- Author(s): Altiner, Ahmet;
- Mandal, Rajni
- et al.
Published Web Locationhttps://doi.org/10.5070/D381f3k4dj
Behçet syndromeDepartment of Dermatology, New York University, New York, New York
Ahmet Altiner MD, Rajni Mandal MD
Dermatology Online Journal 16 (11): 18
We present a 34-year-old man with a two-year history of aphthous stomatitis, who later developed painful, erythematous nodules on his lower extremities. A pathergy test was positive, and the diagnosis of Behçet syndrome (BS) was made. It is important for the dermatologist to recognize the wide variety of cutaneous manifestations of this disorder. A pathergy test is a simple diagnostic tool that may assist in making a diagnosis. Case reports of other unusual skin manifestations in BS also are reviewed.
|Figure 1||Figure 2|
A 34-year-old man presented to Bellevue Hospital Center in 2006 with a five-month history of intermittent, recurrent, painful, oral ulcers. The diagnosis of a vitamin deficiency was made in the emergency room and multivitamins were given without improvement. The lesions on the tongue were painful but did not interfere with food intake. At the time of diagnosis, he denied other skin lesions, joint pains, headaches, gastrointestinal symptoms, or visual disturbances. A herpes simplex virus culture was negative. He was initially treated with topical glucocorticoids and silver nitrate sticks and later with colchicine without improvement.
In 2009, the patient presented with painful, erythematous nodules on the anterior aspects of the lower legs that were associated with subjective fevers. A biopsy specimen was obtained. A pathergy test was positive. Increasing doses of dapsone were initiated with a favorable response, but complete resolution had not been obtained.
On the tongue and buccal mucosae there were numerous ulcers. On the lower legs there were nodules with overlying hyperpigmented patches.
A complete blood count and comprehensive metabolic panel were normal. Negative serologies included anti-nuclear antibodies, rheumatoid factor, neutrophil cytoplasmic antibodies, anti-desmoglein antibodies, and syphilis antibody. Zinc levels were normal. A colonoscopy and esophogeogastroduodonoscopy were not consistent with Crohn disease.
There is a dense infiltrate composed of lymphocytes and histiocytes, which obscures the wall of a medium-sized vessel at the junction between the reticular dermis and subcutis.
Behçet syndrome (BS), which was named after the Turkish dermatologist Hulusi Behçet, is a multi-systemic, autoimmune disease that initially was described as the triple symptom complex of recurrent, oral aphthous ulcers, genital ulcers, and sterile uveitis.
The diagnostic criteria have evolved considerably over the decades reflecting the complexity and diverse manifestations of this multiorgan systemic disease [1, 2]. In the United States, the International Guidelines for the Classification of Behçet Disease are generally accepted . The criteria include recurrent oral aphthae (at least three episodes within 12 consecutive months plus two of the following: recurrent, genital ulcers; uveitis or retinal vasculitis; skin lesions that are classified as erythema nodosum (EN)-like lesions, acneiform lesions, pustulosis, or pseudofolliculitis; and a positive pathergy test. Increasing doses of dapsone were initiated with a favorable response, but complete resolution has not been obtained.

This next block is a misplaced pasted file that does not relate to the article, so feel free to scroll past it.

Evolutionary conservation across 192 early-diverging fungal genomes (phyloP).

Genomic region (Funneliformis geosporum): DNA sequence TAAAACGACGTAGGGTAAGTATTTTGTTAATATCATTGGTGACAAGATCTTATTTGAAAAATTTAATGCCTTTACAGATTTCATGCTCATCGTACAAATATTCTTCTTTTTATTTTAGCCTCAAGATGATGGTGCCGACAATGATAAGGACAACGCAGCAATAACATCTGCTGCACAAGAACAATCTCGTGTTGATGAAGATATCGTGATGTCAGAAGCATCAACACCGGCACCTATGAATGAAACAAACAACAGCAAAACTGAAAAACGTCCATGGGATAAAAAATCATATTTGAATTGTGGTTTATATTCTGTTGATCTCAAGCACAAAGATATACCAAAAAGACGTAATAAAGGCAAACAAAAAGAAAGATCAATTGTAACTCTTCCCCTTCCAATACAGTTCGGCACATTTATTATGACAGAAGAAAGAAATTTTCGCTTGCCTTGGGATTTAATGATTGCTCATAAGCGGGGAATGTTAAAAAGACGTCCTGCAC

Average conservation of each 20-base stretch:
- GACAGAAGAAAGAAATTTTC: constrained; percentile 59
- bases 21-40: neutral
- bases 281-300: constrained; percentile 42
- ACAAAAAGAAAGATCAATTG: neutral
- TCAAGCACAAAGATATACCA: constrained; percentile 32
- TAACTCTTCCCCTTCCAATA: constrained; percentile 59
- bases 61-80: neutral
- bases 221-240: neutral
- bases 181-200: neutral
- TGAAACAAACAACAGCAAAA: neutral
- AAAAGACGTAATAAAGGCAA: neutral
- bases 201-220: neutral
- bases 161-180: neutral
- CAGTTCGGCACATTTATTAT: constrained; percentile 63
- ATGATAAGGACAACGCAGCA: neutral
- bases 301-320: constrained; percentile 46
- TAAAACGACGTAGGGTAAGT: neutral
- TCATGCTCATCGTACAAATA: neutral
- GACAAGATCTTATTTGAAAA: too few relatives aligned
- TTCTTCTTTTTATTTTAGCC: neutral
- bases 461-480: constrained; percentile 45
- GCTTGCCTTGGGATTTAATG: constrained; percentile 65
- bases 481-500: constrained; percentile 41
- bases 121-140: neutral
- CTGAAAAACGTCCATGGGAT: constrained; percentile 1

In addition to the diagnostic criteria, most patients with BS manifest disease in a variety of organ systems. Epidemiologic studies have shown that 8 to 20 percent of patients have vascular involvement, most notably venous occlusion . Arthritis tends to present at an early age and the life-time risk of appreciable arthritis is 50 percent . Neuro and pulmonary vasculitis, myocarditis, and hypopyon (a rare but almost pathognomonic manifestation of BS) also have been reported [6, 7].
Because there are no known serologic tests that are specific for BS, the diagnosis can be delayed. In the last decade, however, there has been an increased interest in searching for biomarkers that may assist in the recognition of BS and in monitoring the clinical response. Candidate markers include circulating endothelial cells (CEC) and antiendothelial cell antibodies [AECA] directed against them. In a study from China, sera from patients with BS showed that AECAs were found more commonly in patients with BS when compared to those with rheumatoid arthritis (p<0.01) but not with systemic lupus erythematosus . In a study from Turkey, the presence of CECs in blood of patients with BS was higher in those with elevated disease activity .
Currently, the use of AECA and CEC is limited to research studies, so we still must depend on clinical presentation alone to accurately make a diagnosis. Particularly important to the dermatologist is the recognition of the diversity of skin manifestations. For example, in a study of 128 patients from Spain, nail-fold capillaroscopy was abnormal 40 percent of the time and enlarged capillaries often were linked to more severe vascular complications, which included hypertension and superficial phlebitis . A case report from France highlighted the evolution of necrotizing folliculitis in a young man with BS. This observation emphasizes the diverse findings that comprise one of the minor diagnostic criteria .
Our patient’s most important manifestation was painful, aphthous ulcers. His features fulfilled the diagnostic criteria for BS (oral ulcers, EN-like lesions, and a positive pathergy test).
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